Get Soupid: Mr. Broadway Kosher – More than a Treyfle

Catty-corner from the Mitzvah Tank (which does NOT have a 105mm kosher cannon and as such I want my money back) upon its normal parking spot at the far edge of the Garment District, Mr. Broadway has sat for as long as I can remember. Pitopia’s taken up the Israeli edge of the world of kashrus, and offering up some viable soupy options, Mr. Broadway not only rounds out the old-school (or in the words of Grandpa Boris, the old country) options of kosher fare with the inevitable kosher sushi. Enough with the meshugener alte kacher kosher sushi, though – as it’s getting colder and people are getting sicker, we need grandma-style soup. Mr. Broadway, put our soup’s name in lights!

Grade pending? Uh-oh. Gonna suck if the only place I know of in south midtown that has helzl gets DoH’d.

The soup options are split into Yidishe and Oriental. I’m not sure if their naming convention is blatant ethnic stereotyping or some honest effort to divide into us-versus-them. Either way, when grouped up and listed numerically, the Souperator’s kosher word of the day is 5 – Hamesh, in translation, the idea of saving or being rescued. Hopefully Mr. Broadway can save me from bad kreplach experiences in the past, tiny little dessicated and flavorless meat envelopes.

Making its triumphant return fresh from writing Seth MacFarlane’s material for the upcoming Oscars, the Leatherman! Measuring up at a good 4.5 inches, I seriously thought the kreplach was a matzo ball at first. Dang, that’s six ounces of krep in a one ounce lach.

Taste: I’m not going to lie, while the broth is a basic one, it’s a deep and flavorful one without going too salty. It’s a very good base. Problem is that it’s just that… a base. There’s zero extra ingredients in there. If they used any veggies or aromatics to make the broth, they didn’t leave them in for consumption.

The kreplach itself kinda did a big number on taste, though. Once again, I won’t lie: the meat filling tasted exactly like a hot dog. It was a ground all-beef hot dog stuffed into a nice, thick noodly filling. The kreplach filling then proceeded to break apart and crumble into the soup, making the broth taste hot doggy in a weird, weird way. I admit, I’ve never had kreplach before and I’m hoping to be proven incorrect that they all taste like that, but this one didn’t do much for the flavor. 2 out of 5.

Viscosity: I give Mr. Broadway real credit for getting it just right in terms of soup viscosity. When our generic deli representative decided to somehow partially thicken their broth to weird results, I had to wonder how hard it is to just do broth right. This is correctly done broth. It goes down easily, it isn’t too affected by the ingredients (I asked for rice instead and of noodles, so the rice was just steamed rice mixed in), and while it had a minor sheen on top it wasn’t greasy-feeling. Granted, you kinda hope that chicken soup with rice (eat it once, eat it twice!) would have a little thickness to it thanks to the rice gluten cooking out, but I know that this wasn’t meant to carry rice as an ingredient – just as an addon. I seriously am thinking hard about faults for the broth and can’t find anything. It tastes like grandma’s – and that’s as high a complement as I can deliver. 5 out of 5.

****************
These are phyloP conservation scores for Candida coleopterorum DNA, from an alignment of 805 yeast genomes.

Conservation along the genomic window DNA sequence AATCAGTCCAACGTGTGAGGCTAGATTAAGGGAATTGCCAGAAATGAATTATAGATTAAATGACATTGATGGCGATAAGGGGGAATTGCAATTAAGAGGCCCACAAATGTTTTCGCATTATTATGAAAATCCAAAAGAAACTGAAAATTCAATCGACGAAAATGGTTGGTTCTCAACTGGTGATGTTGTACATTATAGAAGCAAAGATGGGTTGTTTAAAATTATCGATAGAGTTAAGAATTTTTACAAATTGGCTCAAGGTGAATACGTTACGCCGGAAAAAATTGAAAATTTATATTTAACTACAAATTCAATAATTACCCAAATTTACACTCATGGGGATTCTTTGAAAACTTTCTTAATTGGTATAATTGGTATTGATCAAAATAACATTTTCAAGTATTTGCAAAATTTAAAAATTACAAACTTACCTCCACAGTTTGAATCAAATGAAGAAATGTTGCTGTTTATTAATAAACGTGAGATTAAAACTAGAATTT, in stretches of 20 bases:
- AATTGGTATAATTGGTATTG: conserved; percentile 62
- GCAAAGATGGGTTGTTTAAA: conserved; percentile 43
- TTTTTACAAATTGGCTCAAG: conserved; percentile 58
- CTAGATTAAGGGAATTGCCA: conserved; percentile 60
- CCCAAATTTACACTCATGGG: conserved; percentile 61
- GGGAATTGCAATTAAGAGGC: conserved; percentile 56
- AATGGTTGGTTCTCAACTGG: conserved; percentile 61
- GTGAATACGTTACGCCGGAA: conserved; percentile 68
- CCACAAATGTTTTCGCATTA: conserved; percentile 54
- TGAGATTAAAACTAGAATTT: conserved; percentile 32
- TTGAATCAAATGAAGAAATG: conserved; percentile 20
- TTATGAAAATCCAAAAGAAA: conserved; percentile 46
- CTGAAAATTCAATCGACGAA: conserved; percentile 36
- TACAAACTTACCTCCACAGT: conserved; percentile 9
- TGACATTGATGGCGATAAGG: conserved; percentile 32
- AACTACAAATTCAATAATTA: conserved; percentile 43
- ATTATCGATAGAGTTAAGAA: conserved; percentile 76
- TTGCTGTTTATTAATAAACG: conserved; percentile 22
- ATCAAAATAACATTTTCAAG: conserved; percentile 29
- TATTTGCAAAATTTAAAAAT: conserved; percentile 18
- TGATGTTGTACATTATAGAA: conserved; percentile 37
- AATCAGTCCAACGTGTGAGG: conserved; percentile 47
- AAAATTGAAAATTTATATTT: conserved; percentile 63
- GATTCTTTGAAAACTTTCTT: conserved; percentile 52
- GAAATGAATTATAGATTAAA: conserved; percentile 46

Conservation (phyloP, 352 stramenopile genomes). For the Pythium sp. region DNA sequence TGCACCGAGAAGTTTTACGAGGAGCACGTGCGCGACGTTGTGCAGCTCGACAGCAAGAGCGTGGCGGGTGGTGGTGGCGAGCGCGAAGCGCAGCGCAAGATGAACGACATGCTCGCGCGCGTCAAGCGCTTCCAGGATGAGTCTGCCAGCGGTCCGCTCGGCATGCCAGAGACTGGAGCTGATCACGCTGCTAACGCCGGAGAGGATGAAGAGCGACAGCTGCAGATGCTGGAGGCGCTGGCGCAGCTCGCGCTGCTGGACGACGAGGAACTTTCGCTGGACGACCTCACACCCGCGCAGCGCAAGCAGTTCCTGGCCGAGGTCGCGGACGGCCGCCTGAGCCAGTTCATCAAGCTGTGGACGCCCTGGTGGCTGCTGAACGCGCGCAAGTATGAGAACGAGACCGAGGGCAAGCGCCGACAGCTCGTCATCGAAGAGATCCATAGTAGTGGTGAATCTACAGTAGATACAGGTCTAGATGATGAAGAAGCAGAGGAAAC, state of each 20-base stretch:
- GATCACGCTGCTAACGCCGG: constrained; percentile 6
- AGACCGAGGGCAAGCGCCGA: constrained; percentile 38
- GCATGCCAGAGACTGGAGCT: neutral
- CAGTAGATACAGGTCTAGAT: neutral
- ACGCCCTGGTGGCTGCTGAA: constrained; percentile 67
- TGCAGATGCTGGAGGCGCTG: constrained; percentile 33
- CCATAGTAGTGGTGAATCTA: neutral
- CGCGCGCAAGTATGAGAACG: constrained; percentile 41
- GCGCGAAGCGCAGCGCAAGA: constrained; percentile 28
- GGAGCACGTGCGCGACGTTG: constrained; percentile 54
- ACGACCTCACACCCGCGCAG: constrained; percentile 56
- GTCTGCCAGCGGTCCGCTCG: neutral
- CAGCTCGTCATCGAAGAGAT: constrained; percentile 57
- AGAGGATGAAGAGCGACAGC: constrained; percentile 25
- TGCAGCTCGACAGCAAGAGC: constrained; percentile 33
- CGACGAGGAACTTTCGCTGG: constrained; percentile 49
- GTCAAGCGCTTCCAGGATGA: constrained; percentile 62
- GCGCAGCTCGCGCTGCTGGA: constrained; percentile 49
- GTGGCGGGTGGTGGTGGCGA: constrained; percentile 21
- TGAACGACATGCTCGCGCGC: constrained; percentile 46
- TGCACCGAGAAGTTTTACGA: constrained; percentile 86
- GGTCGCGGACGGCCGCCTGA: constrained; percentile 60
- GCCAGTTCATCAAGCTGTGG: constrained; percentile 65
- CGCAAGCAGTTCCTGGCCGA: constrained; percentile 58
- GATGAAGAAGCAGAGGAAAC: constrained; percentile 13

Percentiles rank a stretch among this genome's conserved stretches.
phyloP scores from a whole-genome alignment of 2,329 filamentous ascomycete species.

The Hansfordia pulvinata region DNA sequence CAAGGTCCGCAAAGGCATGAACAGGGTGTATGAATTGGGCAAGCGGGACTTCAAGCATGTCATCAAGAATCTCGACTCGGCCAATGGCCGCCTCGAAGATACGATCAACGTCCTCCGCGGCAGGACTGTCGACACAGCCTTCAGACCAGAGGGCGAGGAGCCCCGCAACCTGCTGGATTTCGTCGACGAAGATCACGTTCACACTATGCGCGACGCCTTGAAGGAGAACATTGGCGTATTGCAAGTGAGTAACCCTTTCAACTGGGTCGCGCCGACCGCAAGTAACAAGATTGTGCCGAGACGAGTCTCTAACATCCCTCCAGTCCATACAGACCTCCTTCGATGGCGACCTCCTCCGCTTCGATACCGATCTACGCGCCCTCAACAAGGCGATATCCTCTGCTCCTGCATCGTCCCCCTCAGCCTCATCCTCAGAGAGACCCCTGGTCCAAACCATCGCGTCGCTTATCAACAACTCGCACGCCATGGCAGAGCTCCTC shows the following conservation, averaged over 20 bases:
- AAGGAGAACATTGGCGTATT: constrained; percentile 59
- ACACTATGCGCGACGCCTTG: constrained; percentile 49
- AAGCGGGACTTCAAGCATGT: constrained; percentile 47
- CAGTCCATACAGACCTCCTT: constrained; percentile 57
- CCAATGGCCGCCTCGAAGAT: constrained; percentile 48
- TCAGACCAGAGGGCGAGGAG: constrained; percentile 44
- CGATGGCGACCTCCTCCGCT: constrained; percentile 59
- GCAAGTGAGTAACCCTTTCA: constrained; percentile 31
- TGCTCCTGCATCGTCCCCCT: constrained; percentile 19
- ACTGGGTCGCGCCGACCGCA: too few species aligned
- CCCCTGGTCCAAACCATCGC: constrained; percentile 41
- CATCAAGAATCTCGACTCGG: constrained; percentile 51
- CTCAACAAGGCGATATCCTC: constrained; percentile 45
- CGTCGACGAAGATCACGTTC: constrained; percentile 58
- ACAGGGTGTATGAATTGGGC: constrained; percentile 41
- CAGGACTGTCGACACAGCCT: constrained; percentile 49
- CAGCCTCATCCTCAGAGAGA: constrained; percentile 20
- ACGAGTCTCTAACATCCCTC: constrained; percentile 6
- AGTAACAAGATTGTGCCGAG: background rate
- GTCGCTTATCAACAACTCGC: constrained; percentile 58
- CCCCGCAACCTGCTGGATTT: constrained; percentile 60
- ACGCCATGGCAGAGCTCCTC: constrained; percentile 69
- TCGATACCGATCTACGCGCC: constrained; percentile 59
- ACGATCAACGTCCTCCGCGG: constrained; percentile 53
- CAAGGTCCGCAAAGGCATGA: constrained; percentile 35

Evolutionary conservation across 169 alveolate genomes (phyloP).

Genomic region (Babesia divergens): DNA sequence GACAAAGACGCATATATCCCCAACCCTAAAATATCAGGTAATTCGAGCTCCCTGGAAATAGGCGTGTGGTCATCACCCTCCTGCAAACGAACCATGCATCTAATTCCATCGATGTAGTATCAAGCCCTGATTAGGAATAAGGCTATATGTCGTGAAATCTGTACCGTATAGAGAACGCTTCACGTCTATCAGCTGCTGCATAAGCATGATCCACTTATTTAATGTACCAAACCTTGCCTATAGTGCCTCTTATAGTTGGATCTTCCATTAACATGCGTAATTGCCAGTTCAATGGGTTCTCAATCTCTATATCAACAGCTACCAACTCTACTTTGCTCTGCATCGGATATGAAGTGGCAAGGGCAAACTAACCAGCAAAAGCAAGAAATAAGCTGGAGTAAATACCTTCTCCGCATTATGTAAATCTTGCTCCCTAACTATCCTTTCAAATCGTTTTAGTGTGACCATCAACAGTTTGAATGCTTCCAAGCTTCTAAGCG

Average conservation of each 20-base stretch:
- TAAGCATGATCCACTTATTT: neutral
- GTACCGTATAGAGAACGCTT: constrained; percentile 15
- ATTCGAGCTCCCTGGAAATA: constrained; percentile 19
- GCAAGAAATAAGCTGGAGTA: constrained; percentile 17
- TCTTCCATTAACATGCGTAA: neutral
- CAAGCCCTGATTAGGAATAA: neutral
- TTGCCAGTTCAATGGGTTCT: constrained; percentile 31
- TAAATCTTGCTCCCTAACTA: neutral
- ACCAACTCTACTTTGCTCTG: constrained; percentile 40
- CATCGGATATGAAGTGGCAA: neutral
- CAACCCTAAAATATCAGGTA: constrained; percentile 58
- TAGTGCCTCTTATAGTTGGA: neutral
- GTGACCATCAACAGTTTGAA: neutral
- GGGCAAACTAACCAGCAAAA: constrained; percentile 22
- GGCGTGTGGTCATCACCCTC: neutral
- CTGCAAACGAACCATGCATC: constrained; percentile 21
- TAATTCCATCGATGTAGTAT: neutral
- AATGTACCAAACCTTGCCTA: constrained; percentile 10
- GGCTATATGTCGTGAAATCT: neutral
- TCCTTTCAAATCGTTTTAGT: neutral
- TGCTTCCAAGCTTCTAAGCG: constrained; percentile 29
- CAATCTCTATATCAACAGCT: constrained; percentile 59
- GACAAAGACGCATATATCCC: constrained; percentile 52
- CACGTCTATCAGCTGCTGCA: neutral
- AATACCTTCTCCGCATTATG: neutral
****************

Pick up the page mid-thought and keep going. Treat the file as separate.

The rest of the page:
Extras: A bag of oyster crackers. Welp… at least you get something, right? Plus, you can choose between rice or noodles…

Yep, that’s it. Don’t expect freebies or decent bread. Even Bistro Marketplace let you pick between crackers and bread, 1 out of 5.

Value: I’ll say this, at $5.95, a full buck more than most anywhere else, you do get a big ol’ honker of a kreplach. Archimedes’ Revenge kicks fully in, though, because it plus the rice displaces a lot of the broth. So you get a big ol’ chunk in your soup but not much otherwise. Plus given that hot dogs aren’t exactly made of filet mignon over here, I’m guessing that there’s a heavy markup at play for this soup. If you want the taste of nostalgia in your Yiddish cup, this will probably fill it – but only at a price. Plus, the Israeli salad I got for an extra $3.75 was grossly overpriced for cucumbers and tomatoes. Probably because the cucumbers were pickles. Yes, pickles. More on that after I come back with a solid 2 out of 5.

Overall: Well, Mr. Broadway fills the bill for Jewish comfort food and then some. The problem is that the experience is a clear and present bad clash of the “comfort food” and “then some” factors. There are options for extras ranging from baked beans to burek to Israeli salad. Right there on the menu, it says it’s made with cucumbers… but I got half-sour pickles instead. They added a tahini-based dressing which did not work. Not at all. The smokiness of tahini is not, not, NOT meant for pickles, ever. Please, take my word on this. Sure, you can get other options and come under the ML limit (Mine was $9.02 before tip and after a 5% online order discount) but this experience seems to lend a caveat: call and verify first if you expect the basics to be done right. At least it was ready when I picked up. 3 out of 5.

Final score: 2.6 out of 5. If you have to keep kosher, it’s gotta be tough. My wife is allergic to garlic and while pills help, she’s still in physical pain a good chunk of the time when we go out to eat. It’s not the same as a religious dietary requirement, true, and fortunately the pantheon of Jewish cuisine has comfort food in soup form to make it work. While I’m sure it’s tough finding good kreplach in midtown, though, we’re all about the soup. It’s not that great when you consider the factors that brought it down, and that’s a shame because their broth is one of the better ones.

I want to like you more, Mr. Broadway. But with the options out there, I’m not so sure if I’d take any more of your kreplach for what you’re charging.

Mr. Broadway Kosher, 1372 Broadway (Between 38th and 39th)

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